I'm literally writing this to work through my thoughts, so I thought I'd share.
Framework: Angular + ngrx
Scenario: Your application is able to generate a particular type of report. Any user can run and see a summary of said report, but they need to pay x amount to see the whole thing.
Two things need to happen here:
- The user has to pay to unlock a particular report.
- If that transaction completes successfully, the report needs to be marked as "unlocked."
We could do all this sequentially. Make the payment API call, then make the unlock call. But that might involve duplicating some existing logic, and it might force me to create some awkward "payment + report" object.
We could also make one of those actions a side effect. But which one?
- is payment a "pre" side effect of unlocking the report?
- or is unlocking the report a "post" side effect of paying for the report?
The former seems to make more sense. The end goal is unlocking a report, not spending money, so let's say unlocking the report is the "main" control flow here.
But the payment must succeed for the report to be unlocked. So is it really a side effect? Shouldn't side effects should be independent of the thing that triggered them? Perhaps the side effect idea isn't so great.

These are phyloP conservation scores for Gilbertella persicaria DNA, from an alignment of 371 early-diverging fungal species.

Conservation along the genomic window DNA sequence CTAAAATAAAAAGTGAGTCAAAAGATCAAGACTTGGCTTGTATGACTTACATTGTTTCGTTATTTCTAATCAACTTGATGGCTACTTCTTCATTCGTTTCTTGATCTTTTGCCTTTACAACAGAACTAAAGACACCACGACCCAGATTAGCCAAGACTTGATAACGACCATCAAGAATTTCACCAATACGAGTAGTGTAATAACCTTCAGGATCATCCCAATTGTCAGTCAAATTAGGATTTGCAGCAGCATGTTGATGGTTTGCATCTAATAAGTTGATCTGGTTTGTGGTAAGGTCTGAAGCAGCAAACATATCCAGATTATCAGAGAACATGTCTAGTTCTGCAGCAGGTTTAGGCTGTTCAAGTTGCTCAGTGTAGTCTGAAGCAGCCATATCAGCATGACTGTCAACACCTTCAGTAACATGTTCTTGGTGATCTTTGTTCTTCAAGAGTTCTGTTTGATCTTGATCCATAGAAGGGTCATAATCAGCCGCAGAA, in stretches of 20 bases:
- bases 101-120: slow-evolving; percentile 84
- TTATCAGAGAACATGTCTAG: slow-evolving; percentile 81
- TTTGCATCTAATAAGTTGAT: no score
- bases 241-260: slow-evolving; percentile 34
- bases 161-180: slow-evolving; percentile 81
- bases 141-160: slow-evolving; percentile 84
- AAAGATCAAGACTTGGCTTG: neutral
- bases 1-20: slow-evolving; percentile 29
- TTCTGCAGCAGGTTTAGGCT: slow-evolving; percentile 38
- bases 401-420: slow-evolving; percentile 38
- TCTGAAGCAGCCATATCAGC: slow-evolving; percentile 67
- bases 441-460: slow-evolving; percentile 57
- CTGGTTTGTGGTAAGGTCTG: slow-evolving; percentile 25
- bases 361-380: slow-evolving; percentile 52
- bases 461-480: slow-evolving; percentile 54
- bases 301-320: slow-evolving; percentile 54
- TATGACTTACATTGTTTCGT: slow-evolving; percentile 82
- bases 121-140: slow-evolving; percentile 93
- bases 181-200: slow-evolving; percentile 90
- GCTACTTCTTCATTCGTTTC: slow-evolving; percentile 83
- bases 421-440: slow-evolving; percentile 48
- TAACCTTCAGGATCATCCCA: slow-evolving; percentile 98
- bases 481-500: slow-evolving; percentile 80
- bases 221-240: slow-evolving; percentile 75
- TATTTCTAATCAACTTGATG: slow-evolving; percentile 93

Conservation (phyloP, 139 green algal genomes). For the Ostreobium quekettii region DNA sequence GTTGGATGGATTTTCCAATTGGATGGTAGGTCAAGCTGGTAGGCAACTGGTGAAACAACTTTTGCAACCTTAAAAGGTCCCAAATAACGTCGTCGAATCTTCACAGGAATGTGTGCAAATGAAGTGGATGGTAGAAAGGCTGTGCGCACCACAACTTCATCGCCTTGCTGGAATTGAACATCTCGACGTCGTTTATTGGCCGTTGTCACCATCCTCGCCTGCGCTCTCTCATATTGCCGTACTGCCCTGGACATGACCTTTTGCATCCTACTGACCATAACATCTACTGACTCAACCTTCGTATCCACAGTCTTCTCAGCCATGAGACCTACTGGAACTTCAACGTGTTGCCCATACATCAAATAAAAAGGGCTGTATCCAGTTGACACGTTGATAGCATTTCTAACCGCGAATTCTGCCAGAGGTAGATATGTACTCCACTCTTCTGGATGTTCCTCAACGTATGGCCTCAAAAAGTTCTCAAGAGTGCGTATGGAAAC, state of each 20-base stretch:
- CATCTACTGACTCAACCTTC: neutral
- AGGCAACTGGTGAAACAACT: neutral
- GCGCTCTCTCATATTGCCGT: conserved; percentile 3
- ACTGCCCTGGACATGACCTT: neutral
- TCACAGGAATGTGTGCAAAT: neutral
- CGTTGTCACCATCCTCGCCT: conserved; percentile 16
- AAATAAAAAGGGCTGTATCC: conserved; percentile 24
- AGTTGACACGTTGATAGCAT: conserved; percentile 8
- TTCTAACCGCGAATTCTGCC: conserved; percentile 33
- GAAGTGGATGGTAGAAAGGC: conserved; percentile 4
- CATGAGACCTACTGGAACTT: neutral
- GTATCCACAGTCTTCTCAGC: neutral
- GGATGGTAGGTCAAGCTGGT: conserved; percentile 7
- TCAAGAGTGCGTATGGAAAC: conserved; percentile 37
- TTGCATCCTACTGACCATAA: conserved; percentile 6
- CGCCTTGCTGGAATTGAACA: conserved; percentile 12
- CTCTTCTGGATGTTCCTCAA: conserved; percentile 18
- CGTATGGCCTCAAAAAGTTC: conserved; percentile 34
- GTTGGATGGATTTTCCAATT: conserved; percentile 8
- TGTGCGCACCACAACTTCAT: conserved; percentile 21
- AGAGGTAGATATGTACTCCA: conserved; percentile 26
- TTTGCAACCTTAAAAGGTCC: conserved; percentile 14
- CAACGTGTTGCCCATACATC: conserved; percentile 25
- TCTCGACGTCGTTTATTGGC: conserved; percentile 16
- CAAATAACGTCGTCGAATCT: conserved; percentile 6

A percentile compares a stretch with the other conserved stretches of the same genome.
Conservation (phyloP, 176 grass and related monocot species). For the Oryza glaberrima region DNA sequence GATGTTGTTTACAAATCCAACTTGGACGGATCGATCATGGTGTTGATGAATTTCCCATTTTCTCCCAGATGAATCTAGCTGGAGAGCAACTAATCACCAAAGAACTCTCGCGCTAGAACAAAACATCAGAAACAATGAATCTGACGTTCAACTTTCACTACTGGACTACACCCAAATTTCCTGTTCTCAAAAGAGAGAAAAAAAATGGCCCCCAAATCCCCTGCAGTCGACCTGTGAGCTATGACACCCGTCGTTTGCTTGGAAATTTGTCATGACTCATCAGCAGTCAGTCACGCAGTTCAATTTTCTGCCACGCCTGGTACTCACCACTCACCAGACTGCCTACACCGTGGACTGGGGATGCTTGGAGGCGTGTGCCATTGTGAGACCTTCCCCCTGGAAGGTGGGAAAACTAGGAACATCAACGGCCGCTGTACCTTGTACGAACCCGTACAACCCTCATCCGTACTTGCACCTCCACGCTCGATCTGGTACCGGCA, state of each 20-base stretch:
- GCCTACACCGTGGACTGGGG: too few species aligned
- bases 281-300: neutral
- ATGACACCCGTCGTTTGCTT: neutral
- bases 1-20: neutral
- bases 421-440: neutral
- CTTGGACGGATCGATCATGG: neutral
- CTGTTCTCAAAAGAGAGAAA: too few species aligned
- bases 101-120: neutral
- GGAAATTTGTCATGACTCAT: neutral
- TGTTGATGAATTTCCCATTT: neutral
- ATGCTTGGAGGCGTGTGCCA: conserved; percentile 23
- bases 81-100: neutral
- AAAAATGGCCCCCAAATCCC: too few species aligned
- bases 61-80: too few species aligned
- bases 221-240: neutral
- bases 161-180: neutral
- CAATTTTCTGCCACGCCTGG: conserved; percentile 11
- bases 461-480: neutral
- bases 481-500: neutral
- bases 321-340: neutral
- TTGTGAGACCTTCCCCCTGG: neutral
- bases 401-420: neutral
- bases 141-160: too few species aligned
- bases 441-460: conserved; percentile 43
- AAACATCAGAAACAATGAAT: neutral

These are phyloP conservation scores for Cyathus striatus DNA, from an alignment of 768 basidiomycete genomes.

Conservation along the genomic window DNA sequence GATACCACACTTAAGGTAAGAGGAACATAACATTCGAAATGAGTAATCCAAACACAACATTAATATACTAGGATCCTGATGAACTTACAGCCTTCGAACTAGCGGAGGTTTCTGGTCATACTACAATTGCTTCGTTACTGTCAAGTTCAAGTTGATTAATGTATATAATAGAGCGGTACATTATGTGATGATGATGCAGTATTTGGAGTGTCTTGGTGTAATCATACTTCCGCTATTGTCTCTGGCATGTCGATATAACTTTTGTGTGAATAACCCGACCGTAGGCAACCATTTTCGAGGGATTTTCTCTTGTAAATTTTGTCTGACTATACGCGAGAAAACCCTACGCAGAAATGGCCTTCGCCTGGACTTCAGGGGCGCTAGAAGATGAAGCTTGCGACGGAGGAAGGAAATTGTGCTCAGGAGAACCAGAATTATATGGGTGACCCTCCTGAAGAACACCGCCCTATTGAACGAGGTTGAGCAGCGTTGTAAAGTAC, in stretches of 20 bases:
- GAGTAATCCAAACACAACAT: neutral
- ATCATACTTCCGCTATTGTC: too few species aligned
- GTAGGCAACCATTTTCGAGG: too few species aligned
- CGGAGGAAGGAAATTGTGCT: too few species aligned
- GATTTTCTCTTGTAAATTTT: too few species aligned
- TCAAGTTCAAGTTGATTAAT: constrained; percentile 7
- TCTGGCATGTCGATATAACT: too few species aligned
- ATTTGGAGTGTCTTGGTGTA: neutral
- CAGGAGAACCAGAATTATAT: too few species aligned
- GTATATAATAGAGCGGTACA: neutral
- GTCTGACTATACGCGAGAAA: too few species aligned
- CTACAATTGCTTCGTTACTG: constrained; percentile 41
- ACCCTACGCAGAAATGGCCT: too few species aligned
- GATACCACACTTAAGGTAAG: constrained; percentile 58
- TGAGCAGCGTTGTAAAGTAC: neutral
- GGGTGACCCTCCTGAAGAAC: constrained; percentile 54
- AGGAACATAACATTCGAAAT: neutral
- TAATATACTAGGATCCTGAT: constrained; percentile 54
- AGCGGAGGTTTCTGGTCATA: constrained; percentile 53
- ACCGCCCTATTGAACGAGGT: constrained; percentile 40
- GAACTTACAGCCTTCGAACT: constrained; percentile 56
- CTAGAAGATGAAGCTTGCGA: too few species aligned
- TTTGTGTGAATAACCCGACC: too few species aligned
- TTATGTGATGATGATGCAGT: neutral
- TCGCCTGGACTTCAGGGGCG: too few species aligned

<pause and think for a few minutes...>
Well, I have
@ngrx/effects. As much as I hate using it as an API wrapper (re Stop using ngrx/effects for that), it's a useful way to compose API calls from different services. Just because the library has "effects" in the name doesn't mean it has to be used strictly for side effects. We're certainly not restrciting it to that kind of usage right now. (Maybe in the future I should alias
@ngrx/effects with a different name so our particular usage makes more sense?)
I guess I'll do that. Use the existing payment logic, write an
unlock() service method, then use
@ngrx/effects to chain them together.
Inspired by DHH's "On Writing Software Well" video series
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